Logistics and distribution play a key role within the Irish economy and it is important to be able to combine all the methods of transport – air, road, rail and sea – in a professional and coherent way. It is anticipated that demand for skilled staff in this area will rise dramatically over the next few years due to the forecasted expansion in this business sector.
This sudden increase in demand brings with it a new set of problems for Ireland, with employment and recruiting staff skilled enough to work within the logistics field the key area of concern. According to the Financial Times, the average number of graduates is likely to fall by 50% by 2020; however, these university leavers are paramount to the success of the logistics industry.
In a general business sense, logistics is the management of the flow of things between the point of origin and the point of consumption in order to meet requirements of customers or corporations. The resources managed in logistics can include physical items such as food, materials, animals, equipment, and liquids; as well as abstract items, such as time and information. The logistics of physical items usually involves the integration of information flow, material handling, production, packaging, inventory, transportation, warehousing, and often security. Logistics management is the part of supply chain management that plans, implements, and controls the efficient, effective forward, and reverse flow and storage of goods, services, and related information between the point of origin and the point of consumption in order to meet customer’s requirements.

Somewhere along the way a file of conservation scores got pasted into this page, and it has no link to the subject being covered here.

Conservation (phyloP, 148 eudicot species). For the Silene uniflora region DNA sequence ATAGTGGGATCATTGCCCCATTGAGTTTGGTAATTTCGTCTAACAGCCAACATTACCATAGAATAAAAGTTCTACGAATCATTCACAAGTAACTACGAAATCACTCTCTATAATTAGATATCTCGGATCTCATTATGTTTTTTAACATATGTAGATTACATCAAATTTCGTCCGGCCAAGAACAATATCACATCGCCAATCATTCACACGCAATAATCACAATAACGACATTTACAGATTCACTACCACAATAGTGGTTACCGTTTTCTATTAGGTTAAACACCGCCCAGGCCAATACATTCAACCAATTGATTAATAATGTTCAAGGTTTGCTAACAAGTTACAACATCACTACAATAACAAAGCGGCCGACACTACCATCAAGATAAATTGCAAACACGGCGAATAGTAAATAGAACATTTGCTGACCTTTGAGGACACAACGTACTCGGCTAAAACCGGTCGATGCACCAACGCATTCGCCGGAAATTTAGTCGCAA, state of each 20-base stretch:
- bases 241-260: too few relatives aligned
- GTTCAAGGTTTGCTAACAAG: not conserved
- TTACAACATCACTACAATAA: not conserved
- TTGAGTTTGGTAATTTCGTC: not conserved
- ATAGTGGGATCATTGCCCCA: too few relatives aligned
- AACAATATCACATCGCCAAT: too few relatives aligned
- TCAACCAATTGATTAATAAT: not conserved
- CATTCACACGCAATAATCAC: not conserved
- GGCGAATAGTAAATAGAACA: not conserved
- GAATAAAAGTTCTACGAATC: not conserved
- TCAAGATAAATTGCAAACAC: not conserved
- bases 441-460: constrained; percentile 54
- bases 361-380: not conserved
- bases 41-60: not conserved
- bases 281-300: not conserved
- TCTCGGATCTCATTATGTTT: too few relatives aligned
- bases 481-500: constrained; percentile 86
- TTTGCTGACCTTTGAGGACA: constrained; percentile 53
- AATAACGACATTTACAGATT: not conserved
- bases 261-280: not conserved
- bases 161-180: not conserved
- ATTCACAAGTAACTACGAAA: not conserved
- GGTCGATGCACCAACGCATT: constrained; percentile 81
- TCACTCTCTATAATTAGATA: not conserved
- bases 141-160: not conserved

Who is Involved?
With the likelihood of not being able to recruit enough graduates, businesses need to look at the skills and expertise required across the whole logistics sector. Work roles in logistics cover a broad area and include transport, storage, retailing, manufacturing, wholesale and storage. Graduates are needed to oversee the management operations, especially when it comes to office-based work. Planning, which is a critical role within the industry, particularly requires skilled workers who are able to work efficiently with highly-complicated systems.
The demand for warehouse operatives is also on the increase and specific skills are required for fork lift truck drivers, pickers and packers, and managers to oversee the operation. Demand for HGV drivers to move freight around is also likely to increase, as this is still the most popular means of transport in Ireland.
What Equipment is Required?
Specialist racking equipment, whether for storage or transport, is key to Irish logistics. For organisations such as Ireland used pallet racking company Duffy Discount, sales are likely to soar as the demand for used pallet racking in Ireland to transport freight becomes more popular. As businesses look at streamlining costs and identifying ways to save money, storage solutions are important. Buying used racking will reduce overheads significantly, particularly with the volumes of storage required.
The supply chain in Ireland is becoming more sophisticated and data driven; therefore, the need for highly-skilled individuals and sophisticated storage and transport solutions are the biggest considerations for the future of Irish logistics.